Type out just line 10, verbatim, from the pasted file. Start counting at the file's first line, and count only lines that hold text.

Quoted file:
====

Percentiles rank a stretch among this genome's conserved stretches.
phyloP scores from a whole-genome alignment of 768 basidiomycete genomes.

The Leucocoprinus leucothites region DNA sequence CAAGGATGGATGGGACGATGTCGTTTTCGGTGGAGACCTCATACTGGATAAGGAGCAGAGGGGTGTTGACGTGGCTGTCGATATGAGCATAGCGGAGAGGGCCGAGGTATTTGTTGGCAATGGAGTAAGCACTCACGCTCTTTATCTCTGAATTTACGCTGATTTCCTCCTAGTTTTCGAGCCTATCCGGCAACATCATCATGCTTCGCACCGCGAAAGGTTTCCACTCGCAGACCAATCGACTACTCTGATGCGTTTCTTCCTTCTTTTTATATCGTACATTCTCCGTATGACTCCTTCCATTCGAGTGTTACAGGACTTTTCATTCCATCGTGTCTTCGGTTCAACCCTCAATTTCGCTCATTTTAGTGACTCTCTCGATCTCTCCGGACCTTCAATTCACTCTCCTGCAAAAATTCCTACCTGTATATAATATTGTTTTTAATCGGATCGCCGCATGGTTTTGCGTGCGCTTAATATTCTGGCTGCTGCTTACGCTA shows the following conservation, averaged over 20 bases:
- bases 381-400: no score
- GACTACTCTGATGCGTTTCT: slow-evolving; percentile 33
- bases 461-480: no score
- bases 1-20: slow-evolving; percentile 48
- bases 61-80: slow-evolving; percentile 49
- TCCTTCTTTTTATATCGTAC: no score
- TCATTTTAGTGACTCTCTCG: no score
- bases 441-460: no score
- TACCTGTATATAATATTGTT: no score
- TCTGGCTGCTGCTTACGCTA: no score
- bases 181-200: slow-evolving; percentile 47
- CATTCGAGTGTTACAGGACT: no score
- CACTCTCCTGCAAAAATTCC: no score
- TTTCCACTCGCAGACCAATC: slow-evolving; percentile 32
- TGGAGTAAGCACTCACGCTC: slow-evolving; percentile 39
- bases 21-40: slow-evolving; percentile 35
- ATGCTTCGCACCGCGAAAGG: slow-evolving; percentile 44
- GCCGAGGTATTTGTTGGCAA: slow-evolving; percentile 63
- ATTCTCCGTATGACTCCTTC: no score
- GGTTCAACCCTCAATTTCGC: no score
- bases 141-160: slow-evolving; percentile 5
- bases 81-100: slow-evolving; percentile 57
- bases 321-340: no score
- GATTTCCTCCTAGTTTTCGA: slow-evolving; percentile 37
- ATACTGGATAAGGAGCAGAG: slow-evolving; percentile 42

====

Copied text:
- TCATTTTAGTGACTCTCTCG: no score